The (poorly-made) video shows the light in action. The lathe is running at 1260 RPM, and from 0:03 through 0:12 we see a grossly asymmetric piece of scrap in the chuck, appearing to rotate once every 3 or 4 seconds. After a blank section, from 0:23 to 0:32 the timing light is not used, and the details of the spinning workpiece can no longer be seen. At the very end of the video, the lathe is stopped, and the odd-shaped workpiece can be examined as the chuck is rotated by hand.
Why is the strobe effect imperfect? That is, why do workpieces seen in the strobe's light appear to be rotating at all? The apparent rotation is seen at every spindle speed from 100 RPM to 2000 RPM, and in both forward and reverse. At every setting, the apparent rotation speed is about 1/75 of the speed indicated on the lathe’s tachometer.
To explore this, I determined the true rotation speed of the lathe, using a photointerruptor and a slotted disc (made from an old mini-CD) mounted on an improvised mandrel.
This investigation showed that the lathe's true rotation speed varies substantially from the speed indicated on its tachometer, even at high spindle speeds where one might have expected angular momentum to have a stabilizing effect. During a few minutes of observation, I got these results:
My current belief is that the lathe's pulse-generating mechanism was implemented to be only as good as it needs to be to produce the smoothed results shown on the tachometer. Mechanical jitter (demonstrated with the photointerruptor) then leads to some extra pulses, but more dropped ones, and the overall result is the imperfect strobe function documented above.
my current approach
The photointerruptor results were so attractive that they suggested a radically different approach to this project. Inside the headstock of the lathe, the 32-tooth Spindle Gear (Sieg part #174) rotates on the spindle. Mounted on a simple fixture, a photointerruptor
generates 32 reliable pulses per revolution. The wiring for the photointerruptor exits into the threading-gear compartment
and can be used to control the strobing LEDs.
The simplest way to use the photointerruptor signal is to let a nanocomputer do the work. With the photointerruptor signal connected to an interrupt line, a simple Arduino program (revised 2014-08-18) can do all the heavy lifting, reading potentiometers to determine the phase and duration of the flashes, and controlling the LEDs through a Tip120, as in the earlier circuit. This scheme works well, but the use of a computer (even an Arduino) seemed like overkill. I have implemented a new circuit to utilize the pulses from the photointerruptor.
Some of the new circuit is unchanged from the earlier one, but much is new. The photointerruptor pulses need no special handling, so they go straight to a counter that separates out 8 pulses per revolution, and the big rotary switch passes, as before, a chosen pulse to determine which of the views (now at 45° intervals) will be illuminated by the light.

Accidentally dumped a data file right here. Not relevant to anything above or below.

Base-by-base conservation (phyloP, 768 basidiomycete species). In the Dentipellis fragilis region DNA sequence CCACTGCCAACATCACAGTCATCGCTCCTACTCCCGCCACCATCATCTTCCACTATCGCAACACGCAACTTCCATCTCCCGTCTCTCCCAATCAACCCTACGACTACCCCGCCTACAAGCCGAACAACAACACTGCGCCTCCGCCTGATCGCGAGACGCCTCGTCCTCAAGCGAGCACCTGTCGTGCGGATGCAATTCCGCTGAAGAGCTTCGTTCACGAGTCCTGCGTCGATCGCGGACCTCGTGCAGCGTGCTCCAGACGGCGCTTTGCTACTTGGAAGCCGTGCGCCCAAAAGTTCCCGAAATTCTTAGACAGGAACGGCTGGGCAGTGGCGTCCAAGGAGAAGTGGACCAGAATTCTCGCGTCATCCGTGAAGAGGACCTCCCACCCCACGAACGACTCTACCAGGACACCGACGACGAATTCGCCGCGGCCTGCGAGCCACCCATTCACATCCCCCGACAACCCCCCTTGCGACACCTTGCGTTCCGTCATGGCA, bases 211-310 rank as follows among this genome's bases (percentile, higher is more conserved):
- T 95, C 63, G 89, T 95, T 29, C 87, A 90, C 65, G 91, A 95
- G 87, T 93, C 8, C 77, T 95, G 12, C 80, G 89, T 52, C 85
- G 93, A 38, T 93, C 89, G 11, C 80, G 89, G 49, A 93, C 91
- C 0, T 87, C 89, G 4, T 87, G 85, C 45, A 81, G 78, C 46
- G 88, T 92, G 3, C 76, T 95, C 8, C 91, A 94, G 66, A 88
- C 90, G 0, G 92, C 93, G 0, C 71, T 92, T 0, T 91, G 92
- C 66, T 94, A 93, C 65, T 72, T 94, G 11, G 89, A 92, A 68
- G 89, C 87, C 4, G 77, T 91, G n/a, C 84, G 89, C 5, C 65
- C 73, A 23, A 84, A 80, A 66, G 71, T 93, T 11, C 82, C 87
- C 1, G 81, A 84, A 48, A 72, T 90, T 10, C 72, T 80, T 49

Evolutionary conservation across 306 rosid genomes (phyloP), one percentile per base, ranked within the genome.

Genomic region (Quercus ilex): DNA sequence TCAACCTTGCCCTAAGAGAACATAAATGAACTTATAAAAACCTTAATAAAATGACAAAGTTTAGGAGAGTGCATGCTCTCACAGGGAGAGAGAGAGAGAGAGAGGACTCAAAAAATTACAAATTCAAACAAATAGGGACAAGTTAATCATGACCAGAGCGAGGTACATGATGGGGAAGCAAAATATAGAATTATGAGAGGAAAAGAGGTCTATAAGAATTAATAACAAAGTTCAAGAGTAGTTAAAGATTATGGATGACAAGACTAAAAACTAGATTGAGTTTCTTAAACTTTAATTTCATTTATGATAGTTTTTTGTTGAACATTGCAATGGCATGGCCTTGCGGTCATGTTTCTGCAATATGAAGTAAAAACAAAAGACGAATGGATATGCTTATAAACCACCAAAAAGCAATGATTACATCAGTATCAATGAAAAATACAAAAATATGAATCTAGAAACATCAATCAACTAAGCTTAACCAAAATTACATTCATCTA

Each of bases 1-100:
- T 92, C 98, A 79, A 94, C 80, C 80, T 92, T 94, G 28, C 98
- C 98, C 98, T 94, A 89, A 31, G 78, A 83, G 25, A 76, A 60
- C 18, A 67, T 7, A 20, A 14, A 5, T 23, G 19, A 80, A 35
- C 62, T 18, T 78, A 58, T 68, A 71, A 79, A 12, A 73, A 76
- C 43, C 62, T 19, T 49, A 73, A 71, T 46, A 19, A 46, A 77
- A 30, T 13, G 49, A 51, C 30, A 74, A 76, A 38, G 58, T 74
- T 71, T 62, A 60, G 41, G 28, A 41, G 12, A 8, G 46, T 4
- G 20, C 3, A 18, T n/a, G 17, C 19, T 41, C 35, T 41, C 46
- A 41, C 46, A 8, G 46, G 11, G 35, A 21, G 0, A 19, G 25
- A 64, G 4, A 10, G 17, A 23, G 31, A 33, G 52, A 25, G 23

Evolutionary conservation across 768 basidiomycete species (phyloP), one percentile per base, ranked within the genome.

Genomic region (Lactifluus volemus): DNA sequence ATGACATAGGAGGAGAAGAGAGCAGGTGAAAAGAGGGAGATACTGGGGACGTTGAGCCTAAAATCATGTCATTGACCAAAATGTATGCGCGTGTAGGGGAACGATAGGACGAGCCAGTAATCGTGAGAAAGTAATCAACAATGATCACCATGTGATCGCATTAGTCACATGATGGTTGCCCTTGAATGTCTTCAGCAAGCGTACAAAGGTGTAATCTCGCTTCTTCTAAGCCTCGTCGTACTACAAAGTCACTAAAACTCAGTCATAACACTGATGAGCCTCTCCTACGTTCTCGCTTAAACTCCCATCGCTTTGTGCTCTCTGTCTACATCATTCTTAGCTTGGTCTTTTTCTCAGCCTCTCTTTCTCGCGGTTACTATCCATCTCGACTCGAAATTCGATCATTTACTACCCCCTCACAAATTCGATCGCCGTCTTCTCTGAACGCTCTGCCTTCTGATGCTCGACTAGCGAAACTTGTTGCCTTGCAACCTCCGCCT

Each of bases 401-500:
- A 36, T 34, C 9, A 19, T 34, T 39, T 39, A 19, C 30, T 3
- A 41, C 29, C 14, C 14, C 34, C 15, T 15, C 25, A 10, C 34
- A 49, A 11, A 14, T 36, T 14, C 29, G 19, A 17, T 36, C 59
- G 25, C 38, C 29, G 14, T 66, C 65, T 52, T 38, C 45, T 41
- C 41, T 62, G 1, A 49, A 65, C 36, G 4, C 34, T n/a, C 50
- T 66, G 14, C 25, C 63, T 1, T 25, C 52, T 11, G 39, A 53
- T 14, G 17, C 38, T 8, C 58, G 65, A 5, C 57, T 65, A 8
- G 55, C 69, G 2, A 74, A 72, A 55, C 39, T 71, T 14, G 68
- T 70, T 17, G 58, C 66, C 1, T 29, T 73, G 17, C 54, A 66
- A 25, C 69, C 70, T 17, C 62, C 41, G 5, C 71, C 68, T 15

Flashes should vary in duration, depending on the rotational speed of the lathe. Longer flashes give more light, but shorter flashes are necessary to freeze the action when the spindle is rotating rapidly. The rise of the chosen pulse sets a D flip-flop (U403 on the schematic), and the LEDs are illuminated as long as the flip-flop is set. A large capacitor (C401 on the schematic) is continuously charged (to a voltage V1) through a 1K resistor, but it is discharged through a variable smaller resistance R1 (resistors R405 and R406 on the schematic) while the flip-flop is set. In the meantime, the new circuit has used an LM339 to generate a voltage V2 that increases with increasing spindle speed. Using an LM311, the declining voltage on C401 is compared to V2. When the capacitor voltage is less than V2, the flip-flop is reset, and the LEDs are turned off.
The dynamics of the new circuit can be seen on this screen:
The yellow traces ("32P") show the pulse train from the photointerruptor, while the cyan traces ("8P") show the chosen pulses. The magenta traces ("C401") follow the voltage across C401, and the blue traces ("flsh") follow the state of the flip-flop.
Trimpots in the new circuit determine the values of V1 and R1. When V2 was 2.16 V at 2030 RPM, the following results were obtained from a breadboard implementation:
PCBs for the new circuit were produced from these Gerbers, and the installed PCB is seen in these pictures:
With the 15-turn potentiometer adjusted to set the voltage at the "cap load" testpoint to 2.15, an asymmetric workpiece was mounted in the chuck. This movie shows it by room light, first rotated by hand and then at 2000 RPM. This movie shows it as seen by (mainly) the light of the timing light, turning at 2000 RPM as the SP8T switch is turned to provide different views.
Page revised: 05/05/2015 18:55